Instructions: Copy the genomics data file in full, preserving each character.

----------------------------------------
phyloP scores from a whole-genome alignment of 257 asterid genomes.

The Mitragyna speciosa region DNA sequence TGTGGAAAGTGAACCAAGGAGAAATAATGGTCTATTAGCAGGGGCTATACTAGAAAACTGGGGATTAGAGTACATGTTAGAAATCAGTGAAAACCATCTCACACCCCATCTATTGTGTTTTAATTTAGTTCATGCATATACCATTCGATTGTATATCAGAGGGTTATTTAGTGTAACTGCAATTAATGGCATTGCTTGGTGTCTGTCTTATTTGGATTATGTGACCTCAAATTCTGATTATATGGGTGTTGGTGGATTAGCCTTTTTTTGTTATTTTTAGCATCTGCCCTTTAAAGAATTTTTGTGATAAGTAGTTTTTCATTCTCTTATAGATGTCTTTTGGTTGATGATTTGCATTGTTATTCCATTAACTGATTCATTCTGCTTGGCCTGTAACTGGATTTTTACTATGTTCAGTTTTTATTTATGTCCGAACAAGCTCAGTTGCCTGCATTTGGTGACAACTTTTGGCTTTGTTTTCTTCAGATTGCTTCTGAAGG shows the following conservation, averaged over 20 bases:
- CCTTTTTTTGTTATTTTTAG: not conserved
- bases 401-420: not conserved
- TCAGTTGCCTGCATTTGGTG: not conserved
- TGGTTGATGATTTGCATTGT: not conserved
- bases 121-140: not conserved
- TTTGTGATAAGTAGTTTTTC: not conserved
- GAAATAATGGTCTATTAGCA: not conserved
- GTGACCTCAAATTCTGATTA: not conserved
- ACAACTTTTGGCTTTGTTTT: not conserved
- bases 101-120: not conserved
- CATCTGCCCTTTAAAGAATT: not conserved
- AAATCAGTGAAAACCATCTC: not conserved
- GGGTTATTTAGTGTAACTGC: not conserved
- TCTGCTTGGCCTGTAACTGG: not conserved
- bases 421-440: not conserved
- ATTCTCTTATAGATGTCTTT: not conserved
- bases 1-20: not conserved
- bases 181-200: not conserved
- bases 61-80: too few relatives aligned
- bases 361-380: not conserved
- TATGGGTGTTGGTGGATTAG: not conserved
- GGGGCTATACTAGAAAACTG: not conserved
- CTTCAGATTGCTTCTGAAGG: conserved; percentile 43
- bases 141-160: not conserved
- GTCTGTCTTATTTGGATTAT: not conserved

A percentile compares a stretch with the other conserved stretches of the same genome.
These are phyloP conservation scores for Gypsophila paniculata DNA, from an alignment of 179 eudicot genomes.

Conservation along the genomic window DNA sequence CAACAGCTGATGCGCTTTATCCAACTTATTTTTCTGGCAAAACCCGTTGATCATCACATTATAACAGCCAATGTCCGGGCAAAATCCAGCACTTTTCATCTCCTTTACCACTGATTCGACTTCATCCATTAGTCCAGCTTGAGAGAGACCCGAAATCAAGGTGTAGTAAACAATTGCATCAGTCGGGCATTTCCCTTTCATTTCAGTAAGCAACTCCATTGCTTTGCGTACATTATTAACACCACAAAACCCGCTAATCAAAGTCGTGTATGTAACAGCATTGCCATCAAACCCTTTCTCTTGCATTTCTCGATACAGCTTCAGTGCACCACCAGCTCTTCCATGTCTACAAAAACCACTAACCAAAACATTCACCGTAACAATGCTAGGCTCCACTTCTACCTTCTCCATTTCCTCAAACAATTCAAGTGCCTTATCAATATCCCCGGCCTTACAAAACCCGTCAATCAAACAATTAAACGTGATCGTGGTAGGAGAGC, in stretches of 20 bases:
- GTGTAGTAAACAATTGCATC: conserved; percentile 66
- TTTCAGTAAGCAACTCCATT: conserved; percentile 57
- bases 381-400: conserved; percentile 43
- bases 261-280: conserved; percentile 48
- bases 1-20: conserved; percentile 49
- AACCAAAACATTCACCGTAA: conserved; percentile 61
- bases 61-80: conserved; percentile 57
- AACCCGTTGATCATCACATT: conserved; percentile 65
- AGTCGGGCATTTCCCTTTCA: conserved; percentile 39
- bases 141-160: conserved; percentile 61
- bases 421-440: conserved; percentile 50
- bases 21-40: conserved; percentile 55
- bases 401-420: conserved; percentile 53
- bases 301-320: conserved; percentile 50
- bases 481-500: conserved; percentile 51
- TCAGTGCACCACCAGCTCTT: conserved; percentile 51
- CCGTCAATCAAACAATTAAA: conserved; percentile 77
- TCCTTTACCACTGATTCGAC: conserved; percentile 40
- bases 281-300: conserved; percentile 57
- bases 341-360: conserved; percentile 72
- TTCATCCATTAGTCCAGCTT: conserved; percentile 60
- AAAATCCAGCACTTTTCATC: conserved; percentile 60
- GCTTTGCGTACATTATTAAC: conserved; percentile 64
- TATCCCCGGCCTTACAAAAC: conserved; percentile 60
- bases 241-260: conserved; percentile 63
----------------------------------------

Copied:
phyloP scores from a whole-genome alignment of 257 asterid genomes.

The Mitragyna speciosa region DNA sequence TGTGGAAAGTGAACCAAGGAGAAATAATGGTCTATTAGCAGGGGCTATACTAGAAAACTGGGGATTAGAGTACATGTTAGAAATCAGTGAAAACCATCTCACACCCCATCTATTGTGTTTTAATTTAGTTCATGCATATACCATTCGATTGTATATCAGAGGGTTATTTAGTGTAACTGCAATTAATGGCATTGCTTGGTGTCTGTCTTATTTGGATTATGTGACCTCAAATTCTGATTATATGGGTGTTGGTGGATTAGCCTTTTTTTGTTATTTTTAGCATCTGCCCTTTAAAGAATTTTTGTGATAAGTAGTTTTTCATTCTCTTATAGATGTCTTTTGGTTGATGATTTGCATTGTTATTCCATTAACTGATTCATTCTGCTTGGCCTGTAACTGGATTTTTACTATGTTCAGTTTTTATTTATGTCCGAACAAGCTCAGTTGCCTGCATTTGGTGACAACTTTTGGCTTTGTTTTCTTCAGATTGCTTCTGAAGG shows the following conservation, averaged over 20 bases:
- CCTTTTTTTGTTATTTTTAG: not conserved
- bases 401-420: not conserved
- TCAGTTGCCTGCATTTGGTG: not conserved
- TGGTTGATGATTTGCATTGT: not conserved
- bases 121-140: not conserved
- TTTGTGATAAGTAGTTTTTC: not conserved
- GAAATAATGGTCTATTAGCA: not conserved
- GTGACCTCAAATTCTGATTA: not conserved
- ACAACTTTTGGCTTTGTTTT: not conserved
- bases 101-120: not conserved
- CATCTGCCCTTTAAAGAATT: not conserved
- AAATCAGTGAAAACCATCTC: not conserved
- GGGTTATTTAGTGTAACTGC: not conserved
- TCTGCTTGGCCTGTAACTGG: not conserved
- bases 421-440: not conserved
- ATTCTCTTATAGATGTCTTT: not conserved
- bases 1-20: not conserved
- bases 181-200: not conserved
- bases 61-80: too few relatives aligned
- bases 361-380: not conserved
- TATGGGTGTTGGTGGATTAG: not conserved
- GGGGCTATACTAGAAAACTG: not conserved
- CTTCAGATTGCTTCTGAAGG: conserved; percentile 43
- bases 141-160: not conserved
- GTCTGTCTTATTTGGATTAT: not conserved

A percentile compares a stretch with the other conserved stretches of the same genome.
These are phyloP conservation scores for Gypsophila paniculata DNA, from an alignment of 179 eudicot genomes.

Conservation along the genomic window DNA sequence CAACAGCTGATGCGCTTTATCCAACTTATTTTTCTGGCAAAACCCGTTGATCATCACATTATAACAGCCAATGTCCGGGCAAAATCCAGCACTTTTCATCTCCTTTACCACTGATTCGACTTCATCCATTAGTCCAGCTTGAGAGAGACCCGAAATCAAGGTGTAGTAAACAATTGCATCAGTCGGGCATTTCCCTTTCATTTCAGTAAGCAACTCCATTGCTTTGCGTACATTATTAACACCACAAAACCCGCTAATCAAAGTCGTGTATGTAACAGCATTGCCATCAAACCCTTTCTCTTGCATTTCTCGATACAGCTTCAGTGCACCACCAGCTCTTCCATGTCTACAAAAACCACTAACCAAAACATTCACCGTAACAATGCTAGGCTCCACTTCTACCTTCTCCATTTCCTCAAACAATTCAAGTGCCTTATCAATATCCCCGGCCTTACAAAACCCGTCAATCAAACAATTAAACGTGATCGTGGTAGGAGAGC, in stretches of 20 bases:
- GTGTAGTAAACAATTGCATC: conserved; percentile 66
- TTTCAGTAAGCAACTCCATT: conserved; percentile 57
- bases 381-400: conserved; percentile 43
- bases 261-280: conserved; percentile 48
- bases 1-20: conserved; percentile 49
- AACCAAAACATTCACCGTAA: conserved; percentile 61
- bases 61-80: conserved; percentile 57
- AACCCGTTGATCATCACATT: conserved; percentile 65
- AGTCGGGCATTTCCCTTTCA: conserved; percentile 39
- bases 141-160: conserved; percentile 61
- bases 421-440: conserved; percentile 50
- bases 21-40: conserved; percentile 55
- bases 401-420: conserved; percentile 53
- bases 301-320: conserved; percentile 50
- bases 481-500: conserved; percentile 51
- TCAGTGCACCACCAGCTCTT: conserved; percentile 51
- CCGTCAATCAAACAATTAAA: conserved; percentile 77
- TCCTTTACCACTGATTCGAC: conserved; percentile 40
- bases 281-300: conserved; percentile 57
- bases 341-360: conserved; percentile 72
- TTCATCCATTAGTCCAGCTT: conserved; percentile 60
- AAAATCCAGCACTTTTCATC: conserved; percentile 60
- GCTTTGCGTACATTATTAAC: conserved; percentile 64
- TATCCCCGGCCTTACAAAAC: conserved; percentile 60
- bases 241-260: conserved; percentile 63